Worst. Blog. Ever.

Yeah. I’m about to post the least-popular blog of ALL TIME. Because I know my entire base is going to hate it.

Let me preface this by saying that I despite Hillary Clinton. I want to take every opportunity to attack her. Anything she does wrong, I want to take it, and tear into her, and never, ever let it go, until the Clinton legacy has been wiped from the face of the earth.

But, I can’t get upset, or even oppose, this ‘prison slavery’ thing. And here is why. Please, look at the rational thinking, before you decide I’m a terrible person who is no better than the Southerners who tried to secede so they could practice slavery.

Reason 1: community service

See, people who aren’t in prison are still sentenced to community service. And I know what some will say: ‘Well, you get to choose how you fulfill that service!’ Okay. But really, there are only a few choices. And we could give those choices to people in prison who are required to work. ‘You have five choices: which do you want?’ We could ask them that.

Reason 2: who pays for prison?

Why should law-abiding tax-payers pay for people to be imprisoned?

I recognize that letting anyone make a profit off prison labour is dangerous. So no, nobody should get to do that. But demanding that prisoners be worked so that their imprisonment is not a burden on society… I cannot, in principle, oppose that. Even while I realize that in practice, it can lead to abuses.

Reason 3: Slavery is unconstitutional… for law-abiding citizens

From the start, the constitutional protections are for law-abiding citizens only. The constitution guarantees a person will not be confined against their will, for example. But we imprison people. So, when people point out the anti-slavery amendment, my response is sure, for law-abiding people, regardless of skin tone, but what about the law-breakers?

Think about it: imprisonment would be called kidnapping, if not applied to those whom we consider law-breakers and ‘evil.’ Nobody would go along with it. In fact, one could argue that by imprisoning someone, we are interfering with their right to ‘liberty and happiness,’ because we are certainly imposing on the former, possibly the latter. The point is that punishments are things that violate the rights of the innocent. Period. End of story. We ban cruel and unusual punishments, sure. Saying ‘You must work’ is not cruel and unusual. In fact, pretty much everyone has to work to survive. Ergo, I have no objection to telling a prisoner ‘You work or you don’t get food.’ Because that is how it is for literally every other person (as long as the work required is not beyond their bodily strength).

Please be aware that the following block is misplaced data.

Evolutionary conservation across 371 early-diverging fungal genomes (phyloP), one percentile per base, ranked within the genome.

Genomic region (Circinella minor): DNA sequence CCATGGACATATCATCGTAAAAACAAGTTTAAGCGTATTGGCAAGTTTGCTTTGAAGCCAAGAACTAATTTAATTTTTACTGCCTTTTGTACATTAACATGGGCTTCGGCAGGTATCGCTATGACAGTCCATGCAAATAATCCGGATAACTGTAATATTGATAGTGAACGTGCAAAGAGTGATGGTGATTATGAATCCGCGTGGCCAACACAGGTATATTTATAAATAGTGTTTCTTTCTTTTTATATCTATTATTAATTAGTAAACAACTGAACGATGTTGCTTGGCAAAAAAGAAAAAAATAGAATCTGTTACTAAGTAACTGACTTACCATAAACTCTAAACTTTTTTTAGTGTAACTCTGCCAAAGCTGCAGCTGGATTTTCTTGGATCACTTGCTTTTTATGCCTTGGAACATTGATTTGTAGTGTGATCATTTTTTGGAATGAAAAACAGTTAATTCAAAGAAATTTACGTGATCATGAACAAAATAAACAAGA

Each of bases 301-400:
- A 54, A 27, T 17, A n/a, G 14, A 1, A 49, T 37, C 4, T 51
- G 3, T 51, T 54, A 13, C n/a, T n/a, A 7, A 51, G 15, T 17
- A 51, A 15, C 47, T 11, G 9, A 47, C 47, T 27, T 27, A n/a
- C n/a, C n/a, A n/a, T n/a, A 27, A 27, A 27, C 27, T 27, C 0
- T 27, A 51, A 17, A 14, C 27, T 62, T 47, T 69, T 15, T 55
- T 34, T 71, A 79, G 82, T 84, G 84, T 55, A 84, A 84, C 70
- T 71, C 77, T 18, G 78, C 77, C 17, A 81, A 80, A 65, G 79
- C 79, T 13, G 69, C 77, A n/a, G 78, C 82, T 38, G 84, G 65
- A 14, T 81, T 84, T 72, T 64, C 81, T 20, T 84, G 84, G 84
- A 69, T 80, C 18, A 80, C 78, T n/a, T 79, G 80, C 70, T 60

The fact is, that making prisoners work for food is actually less a change for them (vs. ordinary people), than telling them where they have to live and sleep! We tell everyone they have to work for food, after all, and most people have only a few choices in that regard!

What is ‘cruel and unusual’ is telling an unconvicted person they have to pay for the survival of a convicted criminal. Why the fuck should my labour go to supporting the survival of Jack Murderer?

Reason 4: the new Jim Crow

I know that a book as been written, ‘The New Jim Crow,’ talking about how prison labour is a new slavery for black people. And I’m not trying to specifically refute these claims. However, the fact remains that the problem revealed herein is not that prisoners are worked, but that 1. black people make up a disproportionate number of those workers, and 2. Prisoners being worked are used to give a profit to corporations. In other words, this problem would remain, whether blacks, whites, or an equal proportion, were being imprisoned. And it would remain as long as the profits were being passed on to corporations. The racial element is a result of biased application of the criminal justice system, which is bad (more on this perhaps later), but not an objection to the fundamental idea of prison labour.

So yes, let’s apply laws equally, regardless of race. And let’s stop making a profit for corporations off prison labour. Instead, let’s pay for prison via prison labour, and send people to prison based on legal violations, not skin colour.

Reason 5: no benefit to prisoners

Well, maybe, maybe not. I would argue that getting to get out of their cells is a benefit. I would argue that interacting with others is a benefit. I would argue that getting to perform beneficent acts for society is a benefit, and could even teach these prisoners something about living in society productively when they are released. It could even teach them a marketable skill, and help them avoid future crime.

In other words, the prisoners aren’t necessarily entirely without personal benefit, even if they do not get paid.

The Upshot:

Look, I’d love to bash Clinton for ‘owning slaves,’ as has been popular on Twitter. I really would. I’d love to bash that shithead for every transgression known to mankind. I fucking hate Hillary. She epitomizes all that is wrong in the world.

But I can’t fault her for using prison labour. I want to. I really want to. But I can’t. She is an horrible human being, but prison labour is actually a rare good idea. I’m afraid that on this point, like on ‘gun control,’ I must take a position that disagrees with most of my fellow liberals.

 

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